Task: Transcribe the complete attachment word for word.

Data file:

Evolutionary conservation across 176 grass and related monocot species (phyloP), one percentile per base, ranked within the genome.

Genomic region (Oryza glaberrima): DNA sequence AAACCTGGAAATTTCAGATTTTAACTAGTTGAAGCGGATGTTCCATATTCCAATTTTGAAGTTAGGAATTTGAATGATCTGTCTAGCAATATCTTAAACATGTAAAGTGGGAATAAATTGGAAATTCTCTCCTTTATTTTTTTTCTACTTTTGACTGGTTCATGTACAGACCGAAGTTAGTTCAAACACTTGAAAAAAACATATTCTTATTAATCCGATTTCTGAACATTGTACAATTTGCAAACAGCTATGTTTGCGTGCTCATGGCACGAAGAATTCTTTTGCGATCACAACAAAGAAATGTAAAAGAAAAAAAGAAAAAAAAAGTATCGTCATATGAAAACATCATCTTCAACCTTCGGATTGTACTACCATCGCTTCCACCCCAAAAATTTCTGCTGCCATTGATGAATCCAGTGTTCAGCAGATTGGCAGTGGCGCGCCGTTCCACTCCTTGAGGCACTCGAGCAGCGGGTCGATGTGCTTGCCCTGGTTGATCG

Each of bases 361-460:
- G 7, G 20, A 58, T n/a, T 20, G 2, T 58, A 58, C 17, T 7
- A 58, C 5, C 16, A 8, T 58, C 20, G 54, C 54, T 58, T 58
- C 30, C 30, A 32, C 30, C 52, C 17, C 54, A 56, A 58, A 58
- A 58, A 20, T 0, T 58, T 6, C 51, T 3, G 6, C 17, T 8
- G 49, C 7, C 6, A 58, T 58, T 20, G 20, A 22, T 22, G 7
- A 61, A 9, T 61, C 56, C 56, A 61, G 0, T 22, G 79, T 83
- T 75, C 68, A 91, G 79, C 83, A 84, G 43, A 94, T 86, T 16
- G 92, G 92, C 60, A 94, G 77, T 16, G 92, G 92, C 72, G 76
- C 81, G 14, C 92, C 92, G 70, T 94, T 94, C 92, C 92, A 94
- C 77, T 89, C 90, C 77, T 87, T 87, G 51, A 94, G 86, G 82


Evolutionary conservation across 176 grass and related monocot species (phyloP), one percentile per base, ranked within the genome.

Genomic region (Oryza glaberrima): DNA sequence AAACCTGGAAATTTCAGATTTTAACTAGTTGAAGCGGATGTTCCATATTCCAATTTTGAAGTTAGGAATTTGAATGATCTGTCTAGCAATATCTTAAACATGTAAAGTGGGAATAAATTGGAAATTCTCTCCTTTATTTTTTTTCTACTTTTGACTGGTTCATGTACAGACCGAAGTTAGTTCAAACACTTGAAAAAAACATATTCTTATTAATCCGATTTCTGAACATTGTACAATTTGCAAACAGCTATGTTTGCGTGCTCATGGCACGAAGAATTCTTTTGCGATCACAACAAAGAAATGTAAAAGAAAAAAAGAAAAAAAAAGTATCGTCATATGAAAACATCATCTTCAACCTTCGGATTGTACTACCATCGCTTCCACCCCAAAAATTTCTGCTGCCATTGATGAATCCAGTGTTCAGCAGATTGGCAGTGGCGCGCCGTTCCACTCCTTGAGGCACTCGAGCAGCGGGTCGATGTGCTTGCCCTGGTTGATCG

Each of bases 361-460:
- G 7, G 20, A 58, T n/a, T 20, G 2, T 58, A 58, C 17, T 7
- A 58, C 5, C 16, A 8, T 58, C 20, G 54, C 54, T 58, T 58
- C 30, C 30, A 32, C 30, C 52, C 17, C 54, A 56, A 58, A 58
- A 58, A 20, T 0, T 58, T 6, C 51, T 3, G 6, C 17, T 8
- G 49, C 7, C 6, A 58, T 58, T 20, G 20, A 22, T 22, G 7
- A 61, A 9, T 61, C 56, C 56, A 61, G 0, T 22, G 79, T 83
- T 75, C 68, A 91, G 79, C 83, A 84, G 43, A 94, T 86, T 16
- G 92, G 92, C 60, A 94, G 77, T 16, G 92, G 92, C 72, G 76
- C 81, G 14, C 92, C 92, G 70, T 94, T 94, C 92, C 92, A 94
- C 77, T 89, C 90, C 77, T 87, T 87, G 51, A 94, G 86, G 82